Approach Bias Modification for the Treatment of Cannabis Use Disorder

  • STATUS
    Recruiting
  • End date
    Jun 27, 2023
  • participants needed
    106
  • sponsor
    Medical University of South Carolina
Updated on 27 November 2021

Summary

Effective and durable treatments for cannabis use disorder remain elusive. Given the increasing prevalence rates of cannabis use and CUD nationwide, investigation of novel treatments is warranted. Implicit cognitive processing is an emerging, and potentially critical therapeutic target.

Cognitive models of addiction posit an override of explicit control-related cognitive processes by implicit reward-driven processes resulting from chronic drug exposure. One form of implicit cognitive processing is approach bias, or, the automatic tendency to approach rather than avoid drug cues, which has been identified for alcohol, nicotine, opioids, and cannabis. Cannabis approach bias predicts increased cannabis use, dependence severity, and cannabis-related problems among heavy cannabis users. Approach bias modification (ABM) is a novel treatment approach that seeks to reduce approach bias by attenuating the incentive-salience of drug cues, and subsequently, drug cue reactivity and drug use. ABM has been shown to reduce relapse rates in alcohol dependent adults by 10-13% at one-year follow-up, and dependence severity in nicotine dependent adults. Our pilot data suggests that ABM may also reduce cannabis craving and that gender may moderate the effect of ABM on cannabis sessions per day in non-treatment seeking adults with CUD. A recent fMRI study with alcohol-dependent adults found decreased mesolimbic activation in participants who received ABM compared to sham-control participants. ABM appears to target implicit reward-driven processes, and could be an effective adjunct to traditional psychosocial and/or future pharmacological interventions that target explicit control-related processes.

Building on our promising feasibility data, the proposed K23 research study will examine the effects of ABM on cue-reactivity and cannabis outcomes in a four-session randomized, double-blind, sham-controlled pilot treatment trial. One-hundred and six (106) treatment-seeking adults with moderate to severe CUD will be randomized to receive either MET/CBT plus ABM or Motivational Enhancement Therapy/Cognitive Behavioral Therapy(MET/CBT) plus sham-ABM. An equal number of men and women will be recruited and randomization will be stratified by gender. ABM sessions will occur following each of the three weekly MET/CBT therapy sessions. Primary outcomes will include cannabis cue-reactivity and cannabis use.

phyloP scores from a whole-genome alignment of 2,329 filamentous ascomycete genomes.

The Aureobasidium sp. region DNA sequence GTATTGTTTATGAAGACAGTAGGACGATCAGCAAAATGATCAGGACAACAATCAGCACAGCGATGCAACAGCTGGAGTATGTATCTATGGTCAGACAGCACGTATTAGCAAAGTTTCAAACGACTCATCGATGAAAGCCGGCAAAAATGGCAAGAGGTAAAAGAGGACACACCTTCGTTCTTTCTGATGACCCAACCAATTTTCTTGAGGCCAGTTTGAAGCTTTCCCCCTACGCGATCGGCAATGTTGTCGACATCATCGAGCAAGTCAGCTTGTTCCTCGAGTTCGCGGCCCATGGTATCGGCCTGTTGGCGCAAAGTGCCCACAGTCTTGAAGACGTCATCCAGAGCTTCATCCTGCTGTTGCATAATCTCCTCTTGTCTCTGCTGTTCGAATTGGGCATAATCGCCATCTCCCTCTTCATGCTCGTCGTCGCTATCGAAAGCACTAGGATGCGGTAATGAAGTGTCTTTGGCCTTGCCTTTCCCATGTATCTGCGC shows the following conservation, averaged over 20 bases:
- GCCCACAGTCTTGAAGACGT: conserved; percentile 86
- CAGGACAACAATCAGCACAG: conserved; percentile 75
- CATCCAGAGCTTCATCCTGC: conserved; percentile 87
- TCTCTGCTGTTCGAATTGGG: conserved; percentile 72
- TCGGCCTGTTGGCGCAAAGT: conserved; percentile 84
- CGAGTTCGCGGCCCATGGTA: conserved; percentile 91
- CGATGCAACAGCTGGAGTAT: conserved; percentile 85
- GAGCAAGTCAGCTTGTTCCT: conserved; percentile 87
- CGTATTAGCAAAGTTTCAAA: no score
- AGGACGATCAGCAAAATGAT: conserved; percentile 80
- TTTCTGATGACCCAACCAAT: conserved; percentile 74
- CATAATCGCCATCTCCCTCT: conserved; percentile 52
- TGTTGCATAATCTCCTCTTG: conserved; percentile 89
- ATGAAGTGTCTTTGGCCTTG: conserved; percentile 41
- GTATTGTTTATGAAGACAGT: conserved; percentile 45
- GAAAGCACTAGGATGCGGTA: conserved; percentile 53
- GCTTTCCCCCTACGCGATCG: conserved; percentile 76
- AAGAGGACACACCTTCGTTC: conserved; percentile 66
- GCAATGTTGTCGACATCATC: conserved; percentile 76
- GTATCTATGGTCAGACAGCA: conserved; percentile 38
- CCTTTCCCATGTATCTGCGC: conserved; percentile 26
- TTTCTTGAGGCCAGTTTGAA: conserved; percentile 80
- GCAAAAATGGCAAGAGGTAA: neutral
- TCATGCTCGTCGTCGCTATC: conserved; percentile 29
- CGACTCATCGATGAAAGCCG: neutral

Details
Condition Cannabis Use Disorder
Treatment Approach Bias Modification (ABM), Sham ABM, Psychosocial therapy for cannabis use disorder.
Clinical Study IdentifierNCT03629990
SponsorMedical University of South Carolina
Last Modified on27 November 2021

Eligibility

Yes No Not Sure

Inclusion Criteria

Be age 18-65 and must be able to provide informed consent
Meet DSM-5 criteria for current moderate to severe CUD (past 60 days)
Identify cannabis as their primary substance of choice
Consent to remain abstinent from alcohol and cannabis for 12 hours immediately prior to study visits and other drugs of abuse (except nicotine) for three days prior (see Additional Instrumentation below for methods); by restricting cannabis and other substance use as proposed, participants should not be under the acute effects of cannabis or other substances

Exclusion Criteria

Evidence of, or a history of serious medical or neurological disease that may affect cognitive processing
History of, or current psychotic disorder, bipolar disorder, and attention-deficit hyperactivity disorder, or current untreated major depressive disorder as these may interfere with subjective measurements
Current use of psychotropic medications because these may affect subjective measurements (individuals taking antidepressants will be allowed)
Current suicidal ideation. Individuals who endorse suicidal ideation will be seen by a psychologist or psychiatrist in the office and will be referred to treatment as necessary
Women who are pregnant, nursing or of childbearing potential and not practicing an effective means of birth control
Moderate to severe DSM-5 substance use disorder within the past 60 days (other than nicotine or cannabis)
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